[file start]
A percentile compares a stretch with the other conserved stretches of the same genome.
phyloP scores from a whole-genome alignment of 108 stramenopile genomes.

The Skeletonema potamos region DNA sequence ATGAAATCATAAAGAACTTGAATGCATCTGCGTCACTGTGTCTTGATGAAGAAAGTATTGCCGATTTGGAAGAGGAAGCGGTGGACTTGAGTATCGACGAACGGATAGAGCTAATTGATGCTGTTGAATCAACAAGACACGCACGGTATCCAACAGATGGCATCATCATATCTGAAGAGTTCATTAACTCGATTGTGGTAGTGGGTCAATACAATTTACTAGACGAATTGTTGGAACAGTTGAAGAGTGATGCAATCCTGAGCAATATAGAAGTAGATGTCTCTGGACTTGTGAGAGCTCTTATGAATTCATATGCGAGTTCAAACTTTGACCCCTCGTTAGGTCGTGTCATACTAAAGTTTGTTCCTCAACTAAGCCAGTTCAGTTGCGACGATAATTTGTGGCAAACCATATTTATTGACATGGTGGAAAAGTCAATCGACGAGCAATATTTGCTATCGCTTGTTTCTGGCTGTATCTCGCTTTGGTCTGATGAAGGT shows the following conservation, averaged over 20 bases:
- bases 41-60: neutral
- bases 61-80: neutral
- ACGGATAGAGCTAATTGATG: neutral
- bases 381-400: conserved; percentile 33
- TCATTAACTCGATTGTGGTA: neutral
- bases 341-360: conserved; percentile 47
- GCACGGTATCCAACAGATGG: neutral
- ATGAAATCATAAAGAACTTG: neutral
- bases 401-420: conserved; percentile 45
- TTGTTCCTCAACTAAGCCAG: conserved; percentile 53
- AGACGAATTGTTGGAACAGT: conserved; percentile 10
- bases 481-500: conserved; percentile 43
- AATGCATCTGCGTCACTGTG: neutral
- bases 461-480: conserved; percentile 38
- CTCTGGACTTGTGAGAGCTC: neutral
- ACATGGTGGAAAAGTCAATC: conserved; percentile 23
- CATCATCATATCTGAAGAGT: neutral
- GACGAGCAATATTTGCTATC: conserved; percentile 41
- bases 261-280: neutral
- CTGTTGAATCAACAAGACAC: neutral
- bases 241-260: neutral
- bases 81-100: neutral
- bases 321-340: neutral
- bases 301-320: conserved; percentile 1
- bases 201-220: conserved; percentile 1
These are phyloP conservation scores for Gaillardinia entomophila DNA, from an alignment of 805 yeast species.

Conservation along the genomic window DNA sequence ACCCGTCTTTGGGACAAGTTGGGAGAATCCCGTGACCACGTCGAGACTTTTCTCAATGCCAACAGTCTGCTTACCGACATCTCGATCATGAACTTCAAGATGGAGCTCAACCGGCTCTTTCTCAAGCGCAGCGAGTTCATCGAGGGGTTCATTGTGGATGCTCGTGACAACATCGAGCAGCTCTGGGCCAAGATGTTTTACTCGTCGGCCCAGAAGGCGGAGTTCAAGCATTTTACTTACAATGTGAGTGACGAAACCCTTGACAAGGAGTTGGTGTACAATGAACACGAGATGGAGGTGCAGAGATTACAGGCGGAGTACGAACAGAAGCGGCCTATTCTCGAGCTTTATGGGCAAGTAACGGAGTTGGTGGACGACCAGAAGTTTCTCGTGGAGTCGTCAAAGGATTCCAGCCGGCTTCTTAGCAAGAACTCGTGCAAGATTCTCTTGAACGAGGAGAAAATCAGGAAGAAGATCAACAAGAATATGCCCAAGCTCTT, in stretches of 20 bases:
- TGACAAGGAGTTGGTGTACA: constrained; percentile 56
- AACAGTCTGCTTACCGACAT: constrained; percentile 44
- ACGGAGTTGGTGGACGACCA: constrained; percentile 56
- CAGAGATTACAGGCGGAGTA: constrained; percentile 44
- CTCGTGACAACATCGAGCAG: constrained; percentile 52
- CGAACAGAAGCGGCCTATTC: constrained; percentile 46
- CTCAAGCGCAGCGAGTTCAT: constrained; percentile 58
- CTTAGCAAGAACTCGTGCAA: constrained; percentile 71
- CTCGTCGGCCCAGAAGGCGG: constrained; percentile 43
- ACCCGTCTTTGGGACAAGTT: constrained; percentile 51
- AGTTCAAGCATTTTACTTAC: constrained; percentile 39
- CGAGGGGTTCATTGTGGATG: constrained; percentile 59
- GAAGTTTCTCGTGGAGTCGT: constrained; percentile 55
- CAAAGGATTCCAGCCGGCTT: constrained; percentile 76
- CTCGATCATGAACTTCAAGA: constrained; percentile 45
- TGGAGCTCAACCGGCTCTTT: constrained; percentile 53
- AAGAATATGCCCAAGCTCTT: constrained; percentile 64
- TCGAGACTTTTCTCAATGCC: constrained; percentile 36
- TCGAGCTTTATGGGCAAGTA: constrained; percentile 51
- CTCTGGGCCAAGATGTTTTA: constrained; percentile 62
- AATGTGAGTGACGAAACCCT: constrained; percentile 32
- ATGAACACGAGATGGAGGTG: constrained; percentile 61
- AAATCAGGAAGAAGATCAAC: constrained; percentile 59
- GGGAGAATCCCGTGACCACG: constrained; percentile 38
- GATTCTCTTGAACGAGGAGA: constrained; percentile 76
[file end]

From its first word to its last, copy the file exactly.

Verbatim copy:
A percentile compares a stretch with the other conserved stretches of the same genome.
phyloP scores from a whole-genome alignment of 108 stramenopile genomes.

The Skeletonema potamos region DNA sequence ATGAAATCATAAAGAACTTGAATGCATCTGCGTCACTGTGTCTTGATGAAGAAAGTATTGCCGATTTGGAAGAGGAAGCGGTGGACTTGAGTATCGACGAACGGATAGAGCTAATTGATGCTGTTGAATCAACAAGACACGCACGGTATCCAACAGATGGCATCATCATATCTGAAGAGTTCATTAACTCGATTGTGGTAGTGGGTCAATACAATTTACTAGACGAATTGTTGGAACAGTTGAAGAGTGATGCAATCCTGAGCAATATAGAAGTAGATGTCTCTGGACTTGTGAGAGCTCTTATGAATTCATATGCGAGTTCAAACTTTGACCCCTCGTTAGGTCGTGTCATACTAAAGTTTGTTCCTCAACTAAGCCAGTTCAGTTGCGACGATAATTTGTGGCAAACCATATTTATTGACATGGTGGAAAAGTCAATCGACGAGCAATATTTGCTATCGCTTGTTTCTGGCTGTATCTCGCTTTGGTCTGATGAAGGT shows the following conservation, averaged over 20 bases:
- bases 41-60: neutral
- bases 61-80: neutral
- ACGGATAGAGCTAATTGATG: neutral
- bases 381-400: conserved; percentile 33
- TCATTAACTCGATTGTGGTA: neutral
- bases 341-360: conserved; percentile 47
- GCACGGTATCCAACAGATGG: neutral
- ATGAAATCATAAAGAACTTG: neutral
- bases 401-420: conserved; percentile 45
- TTGTTCCTCAACTAAGCCAG: conserved; percentile 53
- AGACGAATTGTTGGAACAGT: conserved; percentile 10
- bases 481-500: conserved; percentile 43
- AATGCATCTGCGTCACTGTG: neutral
- bases 461-480: conserved; percentile 38
- CTCTGGACTTGTGAGAGCTC: neutral
- ACATGGTGGAAAAGTCAATC: conserved; percentile 23
- CATCATCATATCTGAAGAGT: neutral
- GACGAGCAATATTTGCTATC: conserved; percentile 41
- bases 261-280: neutral
- CTGTTGAATCAACAAGACAC: neutral
- bases 241-260: neutral
- bases 81-100: neutral
- bases 321-340: neutral
- bases 301-320: conserved; percentile 1
- bases 201-220: conserved; percentile 1
These are phyloP conservation scores for Gaillardinia entomophila DNA, from an alignment of 805 yeast species.

Conservation along the genomic window DNA sequence ACCCGTCTTTGGGACAAGTTGGGAGAATCCCGTGACCACGTCGAGACTTTTCTCAATGCCAACAGTCTGCTTACCGACATCTCGATCATGAACTTCAAGATGGAGCTCAACCGGCTCTTTCTCAAGCGCAGCGAGTTCATCGAGGGGTTCATTGTGGATGCTCGTGACAACATCGAGCAGCTCTGGGCCAAGATGTTTTACTCGTCGGCCCAGAAGGCGGAGTTCAAGCATTTTACTTACAATGTGAGTGACGAAACCCTTGACAAGGAGTTGGTGTACAATGAACACGAGATGGAGGTGCAGAGATTACAGGCGGAGTACGAACAGAAGCGGCCTATTCTCGAGCTTTATGGGCAAGTAACGGAGTTGGTGGACGACCAGAAGTTTCTCGTGGAGTCGTCAAAGGATTCCAGCCGGCTTCTTAGCAAGAACTCGTGCAAGATTCTCTTGAACGAGGAGAAAATCAGGAAGAAGATCAACAAGAATATGCCCAAGCTCTT, in stretches of 20 bases:
- TGACAAGGAGTTGGTGTACA: constrained; percentile 56
- AACAGTCTGCTTACCGACAT: constrained; percentile 44
- ACGGAGTTGGTGGACGACCA: constrained; percentile 56
- CAGAGATTACAGGCGGAGTA: constrained; percentile 44
- CTCGTGACAACATCGAGCAG: constrained; percentile 52
- CGAACAGAAGCGGCCTATTC: constrained; percentile 46
- CTCAAGCGCAGCGAGTTCAT: constrained; percentile 58
- CTTAGCAAGAACTCGTGCAA: constrained; percentile 71
- CTCGTCGGCCCAGAAGGCGG: constrained; percentile 43
- ACCCGTCTTTGGGACAAGTT: constrained; percentile 51
- AGTTCAAGCATTTTACTTAC: constrained; percentile 39
- CGAGGGGTTCATTGTGGATG: constrained; percentile 59
- GAAGTTTCTCGTGGAGTCGT: constrained; percentile 55
- CAAAGGATTCCAGCCGGCTT: constrained; percentile 76
- CTCGATCATGAACTTCAAGA: constrained; percentile 45
- TGGAGCTCAACCGGCTCTTT: constrained; percentile 53
- AAGAATATGCCCAAGCTCTT: constrained; percentile 64
- TCGAGACTTTTCTCAATGCC: constrained; percentile 36
- TCGAGCTTTATGGGCAAGTA: constrained; percentile 51
- CTCTGGGCCAAGATGTTTTA: constrained; percentile 62
- AATGTGAGTGACGAAACCCT: constrained; percentile 32
- ATGAACACGAGATGGAGGTG: constrained; percentile 61
- AAATCAGGAAGAAGATCAAC: constrained; percentile 59
- GGGAGAATCCCGTGACCACG: constrained; percentile 38
- GATTCTCTTGAACGAGGAGA: constrained; percentile 76